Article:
Future of F1 Circuits with Calendar Changes

F1 Calendar Upheaval: Iconic Tracks Under Threat


As Formula 1’s calendar expands with new races like Madrid and Chicago, historic circuits face uncertainty. This shift raises concerns about the future of traditional tracks and their place in F1.

The new Formula 1 season hasn’t even started yet, and there’s already talk about the upcoming calendars. The Madrid Grand Prix has recently been added and will be held for the first time in 2026. On January 28, Formula 1 also filed a trademark application for a race in Chicago. What does this mean for the current circuits?

Uncertain Future of F1 Circuits with Calendar Changes. Uncertain Future of F1 Circuits with Calendar Changes

In recent years, the Formula 1 calendar has undergone significant modifications. Before the viewership of the premier class skyrocketed and the sport became as popular as it is now, the calendar consisted of about nineteen to twenty races, and sprint races were something for Formula 2. Prior to 2021, it was perhaps unimaginable that there would be racing in Las Vegas, that drivers would speed through the streets of Jeddah, and that six sprint events would be added to the calendar.

Every country is now interested in hosting a Grand Prix. South Africa, Yemen, and several states have also shown interest. This has led to more exotic locations and street races appearing on the calendar. Some fans have criticized this: the calendar is not what it used to be. Some are concerned that the introduction of other, new races will have consequences for the circuits that have had a place on the calendar for years. Which circuits are these, and until when do they have a contract to host a Formula 1 race?

CircuitContract Duration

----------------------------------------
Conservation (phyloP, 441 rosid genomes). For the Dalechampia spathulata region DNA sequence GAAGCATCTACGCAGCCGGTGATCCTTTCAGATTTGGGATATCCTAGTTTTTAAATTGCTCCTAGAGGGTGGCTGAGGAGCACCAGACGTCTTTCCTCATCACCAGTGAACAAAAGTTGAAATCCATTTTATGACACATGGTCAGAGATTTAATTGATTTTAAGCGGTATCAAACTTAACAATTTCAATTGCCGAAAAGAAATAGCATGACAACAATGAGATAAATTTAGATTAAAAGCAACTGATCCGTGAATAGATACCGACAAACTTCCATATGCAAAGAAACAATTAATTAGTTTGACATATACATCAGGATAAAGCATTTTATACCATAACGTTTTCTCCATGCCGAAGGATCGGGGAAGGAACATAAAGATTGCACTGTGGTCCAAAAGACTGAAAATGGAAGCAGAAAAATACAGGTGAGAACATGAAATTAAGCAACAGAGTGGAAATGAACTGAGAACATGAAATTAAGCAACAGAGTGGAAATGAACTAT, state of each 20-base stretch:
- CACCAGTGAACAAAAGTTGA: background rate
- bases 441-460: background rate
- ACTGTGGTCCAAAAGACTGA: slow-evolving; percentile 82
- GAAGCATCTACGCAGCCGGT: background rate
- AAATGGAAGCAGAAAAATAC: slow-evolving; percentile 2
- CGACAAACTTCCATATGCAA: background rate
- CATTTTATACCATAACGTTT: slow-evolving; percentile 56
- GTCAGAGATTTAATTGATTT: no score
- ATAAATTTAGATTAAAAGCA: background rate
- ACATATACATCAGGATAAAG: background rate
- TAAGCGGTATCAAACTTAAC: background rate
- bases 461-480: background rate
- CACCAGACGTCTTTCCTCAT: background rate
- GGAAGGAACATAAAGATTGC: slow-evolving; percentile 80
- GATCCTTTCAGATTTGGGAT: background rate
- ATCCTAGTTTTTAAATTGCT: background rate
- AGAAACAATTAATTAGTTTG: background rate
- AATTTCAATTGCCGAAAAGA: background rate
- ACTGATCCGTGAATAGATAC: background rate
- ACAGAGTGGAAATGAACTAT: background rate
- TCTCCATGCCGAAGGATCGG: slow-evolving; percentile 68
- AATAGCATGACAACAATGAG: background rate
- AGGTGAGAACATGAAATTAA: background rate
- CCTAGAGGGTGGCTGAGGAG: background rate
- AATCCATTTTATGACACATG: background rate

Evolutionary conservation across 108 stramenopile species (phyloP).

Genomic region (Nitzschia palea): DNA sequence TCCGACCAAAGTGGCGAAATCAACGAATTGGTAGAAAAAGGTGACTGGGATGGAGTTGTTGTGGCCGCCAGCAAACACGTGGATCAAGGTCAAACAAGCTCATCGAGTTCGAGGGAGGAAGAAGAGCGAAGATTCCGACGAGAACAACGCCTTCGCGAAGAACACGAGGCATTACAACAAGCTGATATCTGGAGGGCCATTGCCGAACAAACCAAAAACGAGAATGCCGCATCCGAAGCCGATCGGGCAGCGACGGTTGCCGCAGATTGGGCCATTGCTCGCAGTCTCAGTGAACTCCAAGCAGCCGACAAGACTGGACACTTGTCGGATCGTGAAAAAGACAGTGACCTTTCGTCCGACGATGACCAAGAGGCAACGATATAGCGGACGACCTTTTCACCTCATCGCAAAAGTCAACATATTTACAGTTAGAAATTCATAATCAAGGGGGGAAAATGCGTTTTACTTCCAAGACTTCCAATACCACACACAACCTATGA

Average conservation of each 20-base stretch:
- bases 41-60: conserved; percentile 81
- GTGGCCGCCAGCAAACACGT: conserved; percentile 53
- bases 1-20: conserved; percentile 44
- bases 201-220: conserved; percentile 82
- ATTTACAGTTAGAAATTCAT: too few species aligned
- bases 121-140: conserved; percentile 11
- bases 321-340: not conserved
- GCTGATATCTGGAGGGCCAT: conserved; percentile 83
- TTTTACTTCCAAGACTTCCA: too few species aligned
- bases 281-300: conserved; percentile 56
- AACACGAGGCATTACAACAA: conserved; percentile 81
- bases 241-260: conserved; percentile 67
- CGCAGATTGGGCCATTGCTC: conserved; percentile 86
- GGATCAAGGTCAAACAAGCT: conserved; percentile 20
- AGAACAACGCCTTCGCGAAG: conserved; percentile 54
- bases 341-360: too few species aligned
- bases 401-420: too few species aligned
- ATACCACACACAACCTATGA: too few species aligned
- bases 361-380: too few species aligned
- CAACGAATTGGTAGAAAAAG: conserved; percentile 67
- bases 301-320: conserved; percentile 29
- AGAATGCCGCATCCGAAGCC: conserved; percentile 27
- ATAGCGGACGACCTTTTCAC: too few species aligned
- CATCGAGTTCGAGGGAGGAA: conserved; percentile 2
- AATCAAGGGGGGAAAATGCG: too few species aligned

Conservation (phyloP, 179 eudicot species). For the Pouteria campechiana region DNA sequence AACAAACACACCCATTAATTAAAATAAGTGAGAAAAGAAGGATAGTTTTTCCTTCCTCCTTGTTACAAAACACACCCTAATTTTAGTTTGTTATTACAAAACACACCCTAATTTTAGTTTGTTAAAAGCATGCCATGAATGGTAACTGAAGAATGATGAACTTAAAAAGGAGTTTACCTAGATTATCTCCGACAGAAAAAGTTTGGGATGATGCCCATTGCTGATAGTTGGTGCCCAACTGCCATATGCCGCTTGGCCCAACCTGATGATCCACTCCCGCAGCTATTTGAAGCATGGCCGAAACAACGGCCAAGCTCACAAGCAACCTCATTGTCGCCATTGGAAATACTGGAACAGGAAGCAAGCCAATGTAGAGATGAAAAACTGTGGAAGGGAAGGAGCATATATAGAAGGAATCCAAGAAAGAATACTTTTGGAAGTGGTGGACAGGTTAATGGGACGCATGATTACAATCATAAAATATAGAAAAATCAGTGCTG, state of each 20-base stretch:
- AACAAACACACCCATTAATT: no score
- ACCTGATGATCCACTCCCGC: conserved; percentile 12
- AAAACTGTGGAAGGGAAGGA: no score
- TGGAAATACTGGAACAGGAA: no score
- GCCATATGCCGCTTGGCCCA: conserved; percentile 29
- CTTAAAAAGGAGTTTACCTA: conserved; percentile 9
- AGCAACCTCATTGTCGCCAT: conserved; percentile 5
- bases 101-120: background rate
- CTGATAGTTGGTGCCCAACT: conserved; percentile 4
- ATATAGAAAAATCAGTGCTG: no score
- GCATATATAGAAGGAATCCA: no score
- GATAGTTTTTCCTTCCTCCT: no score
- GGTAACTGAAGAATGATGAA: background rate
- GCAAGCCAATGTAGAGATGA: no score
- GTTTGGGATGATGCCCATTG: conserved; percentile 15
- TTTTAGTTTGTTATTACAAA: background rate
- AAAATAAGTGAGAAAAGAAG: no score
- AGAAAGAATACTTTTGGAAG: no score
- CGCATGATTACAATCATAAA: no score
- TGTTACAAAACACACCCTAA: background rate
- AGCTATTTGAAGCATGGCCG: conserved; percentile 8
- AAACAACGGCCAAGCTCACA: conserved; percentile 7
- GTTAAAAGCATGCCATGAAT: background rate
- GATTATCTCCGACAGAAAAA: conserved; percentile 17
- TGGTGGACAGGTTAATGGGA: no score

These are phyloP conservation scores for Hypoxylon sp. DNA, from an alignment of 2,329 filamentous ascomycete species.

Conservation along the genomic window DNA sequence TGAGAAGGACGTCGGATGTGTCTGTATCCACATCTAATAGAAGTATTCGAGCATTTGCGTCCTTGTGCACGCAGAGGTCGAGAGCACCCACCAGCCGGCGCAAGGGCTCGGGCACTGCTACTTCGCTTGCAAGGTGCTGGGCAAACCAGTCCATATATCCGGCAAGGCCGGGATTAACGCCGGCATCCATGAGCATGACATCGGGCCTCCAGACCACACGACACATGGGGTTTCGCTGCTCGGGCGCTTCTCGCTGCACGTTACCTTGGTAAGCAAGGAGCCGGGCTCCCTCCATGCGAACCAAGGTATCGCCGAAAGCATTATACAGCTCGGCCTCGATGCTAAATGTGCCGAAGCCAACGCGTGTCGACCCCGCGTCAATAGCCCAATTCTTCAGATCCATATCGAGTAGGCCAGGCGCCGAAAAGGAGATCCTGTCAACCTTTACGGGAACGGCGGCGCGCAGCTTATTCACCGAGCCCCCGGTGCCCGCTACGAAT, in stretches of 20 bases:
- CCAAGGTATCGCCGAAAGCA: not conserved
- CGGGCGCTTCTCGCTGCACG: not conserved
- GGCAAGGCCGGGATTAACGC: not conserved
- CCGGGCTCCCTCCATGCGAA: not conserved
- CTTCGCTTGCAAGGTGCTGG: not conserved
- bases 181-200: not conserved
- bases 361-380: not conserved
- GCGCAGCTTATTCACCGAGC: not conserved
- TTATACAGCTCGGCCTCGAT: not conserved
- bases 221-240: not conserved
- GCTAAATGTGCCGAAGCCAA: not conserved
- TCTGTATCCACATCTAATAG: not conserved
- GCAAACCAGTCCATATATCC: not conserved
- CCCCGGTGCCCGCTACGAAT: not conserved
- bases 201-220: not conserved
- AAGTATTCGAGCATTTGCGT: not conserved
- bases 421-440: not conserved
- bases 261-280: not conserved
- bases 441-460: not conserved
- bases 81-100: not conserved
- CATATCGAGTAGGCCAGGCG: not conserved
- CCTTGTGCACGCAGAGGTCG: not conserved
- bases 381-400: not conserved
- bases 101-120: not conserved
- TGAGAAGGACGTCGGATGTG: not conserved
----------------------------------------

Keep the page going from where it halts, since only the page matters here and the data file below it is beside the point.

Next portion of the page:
SuzukaEnd of 2024
SilverstoneEnd of 2024
MonzaEnd of 2025
ImolaEnd of 2025
ZandvoortEnd of 2025
Autódromo Hermanos RodríguezEnd of 2025
Spa-FrancorchampsEnd of 2025
MonacoEnd of 2025
Shanghai International CircuitEnd of 2025
Las Vegas Street CircuitEnd of 2025
Baku City CircuitEnd of 2026
Circuit de Barcelona-CatalunyaEnd of 2026
Circuit Of The AmericasEnd of 2026
Marina Bay Street CircuitEnd of 2028
Autódromo José Carlos Pace (Interlagos)End of 2030
Jeddah Corniche CircuitEnd of 2030
Yas Marina CircuitEnd of 2030
Circuit Gilles VilleneuveEnd of 2031
Miami International AutodromeEnd of 2031
Lusail International CircuitEnd of 2032
HungaroringEnd of 2032
Albert ParkEnd of 2035
MadridEnd of 2035
Bahrain International CircuitEnd of 2036

Spa and Zandvoort may be rotated.

The contract for the circuit in the Belgian Ardennes has been under pressure for some time, and it seemed that Spa-Francorchamps would not appear on the calendar in 2024. However, the contract was extended by two years. In 2025, a contract extension for the historic circuit will likely be considered. Alongside Spa, Zandvoort is also on the calendar until 2025. Both circuits are keen to continue beyond the 2025 season, but there may not be room for both.

At the end of the 2023 season, the idea of rotating the two circuits was proposed. One year Zandvoort would host a Grand Prix, and the next year Spa. Whether this will actually happen is not yet known. The organizations of both Grands Prix are pulling out all the stops to make each upcoming edition as grand as possible. For instance, Zandvoort in 2023 was an incredibly large celebration, despite the weather not being very cooperative. Zandvoort made a strong impression on F1 CEO Stefano Domenicali, as the circuit in the small country is very sustainable and offers a lot of entertainment.